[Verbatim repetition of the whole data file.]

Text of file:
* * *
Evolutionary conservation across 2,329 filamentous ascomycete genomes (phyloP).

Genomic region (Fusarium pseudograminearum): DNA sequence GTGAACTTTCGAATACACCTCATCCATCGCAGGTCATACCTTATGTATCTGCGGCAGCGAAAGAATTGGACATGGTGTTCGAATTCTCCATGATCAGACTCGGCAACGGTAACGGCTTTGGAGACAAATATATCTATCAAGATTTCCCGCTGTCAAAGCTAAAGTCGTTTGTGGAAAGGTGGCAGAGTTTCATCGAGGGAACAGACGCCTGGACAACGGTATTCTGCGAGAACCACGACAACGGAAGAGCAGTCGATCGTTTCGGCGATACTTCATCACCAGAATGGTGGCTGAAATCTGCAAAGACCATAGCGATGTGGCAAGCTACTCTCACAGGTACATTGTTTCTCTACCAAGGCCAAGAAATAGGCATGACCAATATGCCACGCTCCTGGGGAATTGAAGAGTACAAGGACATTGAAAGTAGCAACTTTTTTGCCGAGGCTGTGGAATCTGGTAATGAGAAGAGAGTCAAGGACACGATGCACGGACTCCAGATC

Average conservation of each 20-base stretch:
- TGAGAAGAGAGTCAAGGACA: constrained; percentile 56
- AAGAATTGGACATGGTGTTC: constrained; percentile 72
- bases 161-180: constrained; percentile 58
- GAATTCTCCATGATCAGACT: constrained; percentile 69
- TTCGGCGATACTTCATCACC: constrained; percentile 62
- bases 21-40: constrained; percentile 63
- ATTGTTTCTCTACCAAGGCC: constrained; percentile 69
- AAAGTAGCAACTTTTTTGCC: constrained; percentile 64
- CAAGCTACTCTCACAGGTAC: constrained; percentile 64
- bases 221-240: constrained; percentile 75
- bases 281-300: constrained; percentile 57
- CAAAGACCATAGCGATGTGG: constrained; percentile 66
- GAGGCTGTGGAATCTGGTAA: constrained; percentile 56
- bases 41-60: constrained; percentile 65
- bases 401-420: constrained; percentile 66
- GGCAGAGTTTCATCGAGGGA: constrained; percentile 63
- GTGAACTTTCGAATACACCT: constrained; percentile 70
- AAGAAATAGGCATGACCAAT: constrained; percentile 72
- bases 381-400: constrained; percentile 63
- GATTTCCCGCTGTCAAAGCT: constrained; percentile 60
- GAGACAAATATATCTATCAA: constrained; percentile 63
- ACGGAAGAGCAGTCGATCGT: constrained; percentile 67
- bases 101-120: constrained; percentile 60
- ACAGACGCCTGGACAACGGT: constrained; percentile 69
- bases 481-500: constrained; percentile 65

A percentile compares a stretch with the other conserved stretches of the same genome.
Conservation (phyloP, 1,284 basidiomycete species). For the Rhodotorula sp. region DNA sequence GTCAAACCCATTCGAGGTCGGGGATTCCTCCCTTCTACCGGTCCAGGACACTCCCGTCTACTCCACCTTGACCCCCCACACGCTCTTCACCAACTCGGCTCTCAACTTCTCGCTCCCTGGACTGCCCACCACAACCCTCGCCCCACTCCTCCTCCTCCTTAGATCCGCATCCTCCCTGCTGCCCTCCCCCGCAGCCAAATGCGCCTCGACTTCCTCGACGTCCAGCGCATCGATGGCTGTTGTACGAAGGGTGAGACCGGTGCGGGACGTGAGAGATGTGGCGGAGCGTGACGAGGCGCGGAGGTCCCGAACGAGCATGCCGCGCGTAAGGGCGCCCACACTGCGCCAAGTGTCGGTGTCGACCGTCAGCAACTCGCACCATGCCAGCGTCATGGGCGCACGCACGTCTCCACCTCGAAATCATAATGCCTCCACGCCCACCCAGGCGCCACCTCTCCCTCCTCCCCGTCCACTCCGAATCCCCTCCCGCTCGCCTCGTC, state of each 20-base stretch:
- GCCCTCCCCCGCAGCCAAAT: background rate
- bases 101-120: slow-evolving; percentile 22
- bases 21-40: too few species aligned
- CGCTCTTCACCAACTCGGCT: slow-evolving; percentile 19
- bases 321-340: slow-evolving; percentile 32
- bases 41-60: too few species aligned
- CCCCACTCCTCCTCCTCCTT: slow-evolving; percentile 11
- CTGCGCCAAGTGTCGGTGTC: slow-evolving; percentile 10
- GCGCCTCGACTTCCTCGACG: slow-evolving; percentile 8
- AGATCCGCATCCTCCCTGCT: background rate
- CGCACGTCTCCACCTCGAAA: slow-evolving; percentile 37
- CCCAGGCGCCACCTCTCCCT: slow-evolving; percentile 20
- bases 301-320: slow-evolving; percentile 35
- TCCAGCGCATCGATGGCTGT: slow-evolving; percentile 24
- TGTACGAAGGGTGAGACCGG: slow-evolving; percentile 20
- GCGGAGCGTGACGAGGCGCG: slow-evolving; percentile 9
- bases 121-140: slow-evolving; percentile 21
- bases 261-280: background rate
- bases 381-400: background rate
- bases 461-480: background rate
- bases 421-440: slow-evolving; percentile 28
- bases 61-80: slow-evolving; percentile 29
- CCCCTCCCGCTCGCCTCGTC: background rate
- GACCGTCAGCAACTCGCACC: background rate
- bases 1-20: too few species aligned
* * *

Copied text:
Evolutionary conservation across 2,329 filamentous ascomycete genomes (phyloP).

Genomic region (Fusarium pseudograminearum): DNA sequence GTGAACTTTCGAATACACCTCATCCATCGCAGGTCATACCTTATGTATCTGCGGCAGCGAAAGAATTGGACATGGTGTTCGAATTCTCCATGATCAGACTCGGCAACGGTAACGGCTTTGGAGACAAATATATCTATCAAGATTTCCCGCTGTCAAAGCTAAAGTCGTTTGTGGAAAGGTGGCAGAGTTTCATCGAGGGAACAGACGCCTGGACAACGGTATTCTGCGAGAACCACGACAACGGAAGAGCAGTCGATCGTTTCGGCGATACTTCATCACCAGAATGGTGGCTGAAATCTGCAAAGACCATAGCGATGTGGCAAGCTACTCTCACAGGTACATTGTTTCTCTACCAAGGCCAAGAAATAGGCATGACCAATATGCCACGCTCCTGGGGAATTGAAGAGTACAAGGACATTGAAAGTAGCAACTTTTTTGCCGAGGCTGTGGAATCTGGTAATGAGAAGAGAGTCAAGGACACGATGCACGGACTCCAGATC

Average conservation of each 20-base stretch:
- TGAGAAGAGAGTCAAGGACA: constrained; percentile 56
- AAGAATTGGACATGGTGTTC: constrained; percentile 72
- bases 161-180: constrained; percentile 58
- GAATTCTCCATGATCAGACT: constrained; percentile 69
- TTCGGCGATACTTCATCACC: constrained; percentile 62
- bases 21-40: constrained; percentile 63
- ATTGTTTCTCTACCAAGGCC: constrained; percentile 69
- AAAGTAGCAACTTTTTTGCC: constrained; percentile 64
- CAAGCTACTCTCACAGGTAC: constrained; percentile 64
- bases 221-240: constrained; percentile 75
- bases 281-300: constrained; percentile 57
- CAAAGACCATAGCGATGTGG: constrained; percentile 66
- GAGGCTGTGGAATCTGGTAA: constrained; percentile 56
- bases 41-60: constrained; percentile 65
- bases 401-420: constrained; percentile 66
- GGCAGAGTTTCATCGAGGGA: constrained; percentile 63
- GTGAACTTTCGAATACACCT: constrained; percentile 70
- AAGAAATAGGCATGACCAAT: constrained; percentile 72
- bases 381-400: constrained; percentile 63
- GATTTCCCGCTGTCAAAGCT: constrained; percentile 60
- GAGACAAATATATCTATCAA: constrained; percentile 63
- ACGGAAGAGCAGTCGATCGT: constrained; percentile 67
- bases 101-120: constrained; percentile 60
- ACAGACGCCTGGACAACGGT: constrained; percentile 69
- bases 481-500: constrained; percentile 65

A percentile compares a stretch with the other conserved stretches of the same genome.
Conservation (phyloP, 1,284 basidiomycete species). For the Rhodotorula sp. region DNA sequence GTCAAACCCATTCGAGGTCGGGGATTCCTCCCTTCTACCGGTCCAGGACACTCCCGTCTACTCCACCTTGACCCCCCACACGCTCTTCACCAACTCGGCTCTCAACTTCTCGCTCCCTGGACTGCCCACCACAACCCTCGCCCCACTCCTCCTCCTCCTTAGATCCGCATCCTCCCTGCTGCCCTCCCCCGCAGCCAAATGCGCCTCGACTTCCTCGACGTCCAGCGCATCGATGGCTGTTGTACGAAGGGTGAGACCGGTGCGGGACGTGAGAGATGTGGCGGAGCGTGACGAGGCGCGGAGGTCCCGAACGAGCATGCCGCGCGTAAGGGCGCCCACACTGCGCCAAGTGTCGGTGTCGACCGTCAGCAACTCGCACCATGCCAGCGTCATGGGCGCACGCACGTCTCCACCTCGAAATCATAATGCCTCCACGCCCACCCAGGCGCCACCTCTCCCTCCTCCCCGTCCACTCCGAATCCCCTCCCGCTCGCCTCGTC, state of each 20-base stretch:
- GCCCTCCCCCGCAGCCAAAT: background rate
- bases 101-120: slow-evolving; percentile 22
- bases 21-40: too few species aligned
- CGCTCTTCACCAACTCGGCT: slow-evolving; percentile 19
- bases 321-340: slow-evolving; percentile 32
- bases 41-60: too few species aligned
- CCCCACTCCTCCTCCTCCTT: slow-evolving; percentile 11
- CTGCGCCAAGTGTCGGTGTC: slow-evolving; percentile 10
- GCGCCTCGACTTCCTCGACG: slow-evolving; percentile 8
- AGATCCGCATCCTCCCTGCT: background rate
- CGCACGTCTCCACCTCGAAA: slow-evolving; percentile 37
- CCCAGGCGCCACCTCTCCCT: slow-evolving; percentile 20
- bases 301-320: slow-evolving; percentile 35
- TCCAGCGCATCGATGGCTGT: slow-evolving; percentile 24
- TGTACGAAGGGTGAGACCGG: slow-evolving; percentile 20
- GCGGAGCGTGACGAGGCGCG: slow-evolving; percentile 9
- bases 121-140: slow-evolving; percentile 21
- bases 261-280: background rate
- bases 381-400: background rate
- bases 461-480: background rate
- bases 421-440: slow-evolving; percentile 28
- bases 61-80: slow-evolving; percentile 29
- CCCCTCCCGCTCGCCTCGTC: background rate
- GACCGTCAGCAACTCGCACC: background rate
- bases 1-20: too few species aligned